Q:

What is a pay stub?

A:

Quick Answer

A paycheck stub is the portion of a paper paycheck that the employee keeps after cashing their payroll check. Information typically included on the paycheck stub includes the number of hours worked, the amount paid to the employee, a breakdown of taxes paid and a list of various deductions.

Know More
What is a pay stub?
Credit: Comstock Stockbyte Getty Images

Full Answer

Paycheck stubs serve as proof of income and are often requested by various government agencies, lenders and landlords. Since they contain all income information including the total amount earned for the year, stubs are a reliable way to track salary, taxes paid, bonus information, insurance premiums, overtime pay and vacation pay. According to ClearPoint Financial Solutions, pay stubs include federal, state and local tax information.

Learn More

Related Questions

  • Q:

    Why do people have to pay taxes?

    A:

    The three primary purposes of taxes are to fund the government, redistribute wealth and mitigate the negative effects of many consumer products. Without the taxation system, the government and most social services would not be able to function.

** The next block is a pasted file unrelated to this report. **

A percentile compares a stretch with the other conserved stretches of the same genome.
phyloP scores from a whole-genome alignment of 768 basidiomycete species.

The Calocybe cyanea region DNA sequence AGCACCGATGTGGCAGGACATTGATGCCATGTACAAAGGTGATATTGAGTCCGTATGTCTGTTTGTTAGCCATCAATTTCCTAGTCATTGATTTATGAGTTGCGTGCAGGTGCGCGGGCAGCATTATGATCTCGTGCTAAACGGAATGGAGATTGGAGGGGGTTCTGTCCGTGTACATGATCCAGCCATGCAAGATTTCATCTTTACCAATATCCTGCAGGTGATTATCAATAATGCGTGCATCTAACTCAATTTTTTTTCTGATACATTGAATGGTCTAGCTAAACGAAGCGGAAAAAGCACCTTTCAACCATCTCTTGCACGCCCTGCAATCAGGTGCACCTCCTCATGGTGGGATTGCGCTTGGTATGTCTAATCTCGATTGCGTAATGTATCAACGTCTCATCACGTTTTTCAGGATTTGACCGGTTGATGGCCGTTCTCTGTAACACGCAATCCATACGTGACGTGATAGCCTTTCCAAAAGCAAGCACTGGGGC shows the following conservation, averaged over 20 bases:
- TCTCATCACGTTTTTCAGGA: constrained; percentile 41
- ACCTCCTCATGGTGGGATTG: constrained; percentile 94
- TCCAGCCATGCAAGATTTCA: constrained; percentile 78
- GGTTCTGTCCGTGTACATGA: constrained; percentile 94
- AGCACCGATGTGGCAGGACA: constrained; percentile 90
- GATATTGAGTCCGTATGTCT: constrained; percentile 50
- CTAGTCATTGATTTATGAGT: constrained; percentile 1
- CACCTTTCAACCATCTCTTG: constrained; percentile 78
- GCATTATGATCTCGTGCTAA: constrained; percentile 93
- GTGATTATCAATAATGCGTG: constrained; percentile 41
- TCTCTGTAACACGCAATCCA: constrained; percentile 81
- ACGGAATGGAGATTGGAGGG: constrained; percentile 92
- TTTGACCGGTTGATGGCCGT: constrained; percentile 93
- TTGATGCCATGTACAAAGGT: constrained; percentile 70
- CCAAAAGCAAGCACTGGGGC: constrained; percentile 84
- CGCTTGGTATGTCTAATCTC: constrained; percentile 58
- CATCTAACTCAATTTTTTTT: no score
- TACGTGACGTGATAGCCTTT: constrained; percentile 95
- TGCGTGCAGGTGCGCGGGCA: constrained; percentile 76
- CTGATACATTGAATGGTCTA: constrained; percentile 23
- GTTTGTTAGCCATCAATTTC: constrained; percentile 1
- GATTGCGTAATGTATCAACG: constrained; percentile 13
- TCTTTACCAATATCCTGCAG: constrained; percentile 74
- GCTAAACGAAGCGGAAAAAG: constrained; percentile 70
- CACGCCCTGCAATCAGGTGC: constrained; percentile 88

Full Answer >
    Filed Under:
  • Q:

    How much do employers pay in payroll taxes?

    A:

    Payroll taxes are shared by employer and employee, with the employer's portion amounting to a total of 7.65 percent for the 2013 tax year. Payroll taxes are made up of Social Security and Medicare taxes.

    Full Answer >
    Filed Under:
  • Q:

    Do I pay taxes on a court settlement?

    A:

    In most cases, monetary damages awarded by a court of law in the United States are treated as taxable income, with the exception of awards for physical injury or physical sickness. According to Nolo, these exceptions are explained in code 26 U.S.C. § 104(a). Other monetary awards arising from law settlements are taxed at ordinary rates.

    Full Answer >
    Filed Under:
  • Q:

    Do the Amish pay taxes?

    A:

    The only tax Amish and Mennonites are exempt from is the Social Security tax, and only if they are self-employed. For the most part, they pay the same taxes that other Americans do.

    Full Answer >
    Filed Under:

Explore